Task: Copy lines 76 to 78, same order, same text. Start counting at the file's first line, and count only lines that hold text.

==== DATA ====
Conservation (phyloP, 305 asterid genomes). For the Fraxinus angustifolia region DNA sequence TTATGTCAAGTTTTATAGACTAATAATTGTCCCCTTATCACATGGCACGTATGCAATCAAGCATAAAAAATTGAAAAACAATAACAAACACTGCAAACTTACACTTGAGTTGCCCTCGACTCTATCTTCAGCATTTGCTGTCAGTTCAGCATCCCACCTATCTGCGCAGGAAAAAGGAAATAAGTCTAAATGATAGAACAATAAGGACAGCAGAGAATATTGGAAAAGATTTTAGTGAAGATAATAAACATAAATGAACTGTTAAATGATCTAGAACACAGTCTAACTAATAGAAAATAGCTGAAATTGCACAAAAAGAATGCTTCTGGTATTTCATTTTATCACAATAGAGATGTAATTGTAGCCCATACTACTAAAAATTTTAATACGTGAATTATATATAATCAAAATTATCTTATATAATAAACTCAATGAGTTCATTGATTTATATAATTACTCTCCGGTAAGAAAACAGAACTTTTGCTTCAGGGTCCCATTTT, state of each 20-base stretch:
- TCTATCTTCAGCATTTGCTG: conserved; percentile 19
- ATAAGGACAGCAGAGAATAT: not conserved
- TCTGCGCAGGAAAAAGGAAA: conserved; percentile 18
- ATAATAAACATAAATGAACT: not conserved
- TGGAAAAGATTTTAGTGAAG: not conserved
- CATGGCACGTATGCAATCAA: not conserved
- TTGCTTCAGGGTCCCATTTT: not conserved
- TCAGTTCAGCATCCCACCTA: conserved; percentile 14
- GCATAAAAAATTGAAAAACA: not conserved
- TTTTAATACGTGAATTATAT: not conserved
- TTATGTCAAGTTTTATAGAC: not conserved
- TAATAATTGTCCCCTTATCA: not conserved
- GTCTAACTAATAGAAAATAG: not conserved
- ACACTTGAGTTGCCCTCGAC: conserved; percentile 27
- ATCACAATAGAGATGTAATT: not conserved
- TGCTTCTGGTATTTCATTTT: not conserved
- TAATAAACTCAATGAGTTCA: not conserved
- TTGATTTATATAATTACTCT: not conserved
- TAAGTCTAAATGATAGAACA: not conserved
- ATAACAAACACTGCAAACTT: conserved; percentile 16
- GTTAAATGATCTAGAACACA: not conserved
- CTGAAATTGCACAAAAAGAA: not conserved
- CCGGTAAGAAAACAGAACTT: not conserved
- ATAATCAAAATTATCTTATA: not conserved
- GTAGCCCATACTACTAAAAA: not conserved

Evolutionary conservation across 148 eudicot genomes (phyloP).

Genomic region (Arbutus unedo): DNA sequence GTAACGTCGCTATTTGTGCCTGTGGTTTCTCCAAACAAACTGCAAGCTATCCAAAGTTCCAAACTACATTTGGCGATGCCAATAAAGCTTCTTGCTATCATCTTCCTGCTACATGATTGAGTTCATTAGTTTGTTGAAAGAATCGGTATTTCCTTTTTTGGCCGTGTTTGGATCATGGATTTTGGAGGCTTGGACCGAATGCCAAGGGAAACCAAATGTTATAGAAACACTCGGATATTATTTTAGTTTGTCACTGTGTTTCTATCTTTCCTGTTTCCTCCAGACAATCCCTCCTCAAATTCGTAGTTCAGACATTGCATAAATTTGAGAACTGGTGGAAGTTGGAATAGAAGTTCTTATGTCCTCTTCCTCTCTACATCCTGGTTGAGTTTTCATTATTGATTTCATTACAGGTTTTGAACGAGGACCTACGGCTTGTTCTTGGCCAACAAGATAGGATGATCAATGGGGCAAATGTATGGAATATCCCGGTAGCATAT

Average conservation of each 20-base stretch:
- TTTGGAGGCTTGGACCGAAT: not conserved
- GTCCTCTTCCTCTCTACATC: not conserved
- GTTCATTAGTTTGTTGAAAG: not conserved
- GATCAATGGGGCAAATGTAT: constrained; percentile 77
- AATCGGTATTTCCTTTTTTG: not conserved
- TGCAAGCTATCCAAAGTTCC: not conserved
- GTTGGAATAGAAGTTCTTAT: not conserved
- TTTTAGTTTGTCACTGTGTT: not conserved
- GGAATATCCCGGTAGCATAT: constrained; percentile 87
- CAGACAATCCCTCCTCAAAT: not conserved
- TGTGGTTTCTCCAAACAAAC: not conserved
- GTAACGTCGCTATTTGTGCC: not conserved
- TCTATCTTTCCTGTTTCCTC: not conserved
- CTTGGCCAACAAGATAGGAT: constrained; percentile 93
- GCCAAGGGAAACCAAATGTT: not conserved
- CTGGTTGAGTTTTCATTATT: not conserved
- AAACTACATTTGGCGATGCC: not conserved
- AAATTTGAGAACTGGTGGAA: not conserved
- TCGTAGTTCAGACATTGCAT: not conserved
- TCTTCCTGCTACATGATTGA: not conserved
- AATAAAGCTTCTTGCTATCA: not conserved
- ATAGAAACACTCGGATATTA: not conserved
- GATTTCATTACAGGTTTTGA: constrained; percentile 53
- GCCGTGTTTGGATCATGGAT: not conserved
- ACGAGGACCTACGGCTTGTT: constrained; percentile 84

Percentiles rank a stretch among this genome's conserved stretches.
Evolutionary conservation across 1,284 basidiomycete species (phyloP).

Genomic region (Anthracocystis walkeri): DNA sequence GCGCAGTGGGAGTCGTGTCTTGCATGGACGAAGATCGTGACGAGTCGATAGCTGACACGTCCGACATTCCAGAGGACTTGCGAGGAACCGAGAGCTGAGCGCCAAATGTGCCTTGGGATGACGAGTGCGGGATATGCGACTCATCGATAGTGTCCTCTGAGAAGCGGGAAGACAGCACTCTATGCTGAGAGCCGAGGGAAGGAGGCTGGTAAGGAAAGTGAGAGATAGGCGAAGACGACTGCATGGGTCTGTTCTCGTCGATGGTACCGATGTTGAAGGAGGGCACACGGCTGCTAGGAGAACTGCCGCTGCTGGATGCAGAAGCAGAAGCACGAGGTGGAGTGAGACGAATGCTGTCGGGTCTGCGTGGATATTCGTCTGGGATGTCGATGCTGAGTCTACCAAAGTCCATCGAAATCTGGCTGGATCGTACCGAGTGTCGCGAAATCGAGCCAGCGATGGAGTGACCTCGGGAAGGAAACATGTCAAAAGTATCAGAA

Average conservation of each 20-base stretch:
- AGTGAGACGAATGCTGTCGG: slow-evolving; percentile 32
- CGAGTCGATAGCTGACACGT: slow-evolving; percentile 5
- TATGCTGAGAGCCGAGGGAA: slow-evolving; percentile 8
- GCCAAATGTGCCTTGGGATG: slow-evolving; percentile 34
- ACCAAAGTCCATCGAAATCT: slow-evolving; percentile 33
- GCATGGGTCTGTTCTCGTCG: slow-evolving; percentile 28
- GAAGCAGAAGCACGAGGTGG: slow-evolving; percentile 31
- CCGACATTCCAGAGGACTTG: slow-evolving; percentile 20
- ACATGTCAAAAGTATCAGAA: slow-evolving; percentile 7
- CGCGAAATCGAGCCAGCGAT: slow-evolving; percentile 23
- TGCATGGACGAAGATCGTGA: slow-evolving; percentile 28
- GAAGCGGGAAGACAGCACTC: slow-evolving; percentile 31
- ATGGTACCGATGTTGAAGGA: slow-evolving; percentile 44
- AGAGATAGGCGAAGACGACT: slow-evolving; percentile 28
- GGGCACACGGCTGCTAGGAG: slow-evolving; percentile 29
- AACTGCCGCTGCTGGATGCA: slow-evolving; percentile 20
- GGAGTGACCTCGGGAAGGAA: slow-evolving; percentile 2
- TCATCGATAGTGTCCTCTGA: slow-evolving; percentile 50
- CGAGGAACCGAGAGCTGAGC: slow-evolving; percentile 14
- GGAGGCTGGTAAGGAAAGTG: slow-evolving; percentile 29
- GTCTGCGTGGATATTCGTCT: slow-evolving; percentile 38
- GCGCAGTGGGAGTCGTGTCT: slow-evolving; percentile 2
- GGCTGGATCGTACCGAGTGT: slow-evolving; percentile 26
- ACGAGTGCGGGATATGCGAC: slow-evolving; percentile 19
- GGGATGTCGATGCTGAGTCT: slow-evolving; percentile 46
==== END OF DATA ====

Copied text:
- TCATCGATAGTGTCCTCTGA: slow-evolving; percentile 50
- CGAGGAACCGAGAGCTGAGC: slow-evolving; percentile 14
- GGAGGCTGGTAAGGAAAGTG: slow-evolving; percentile 29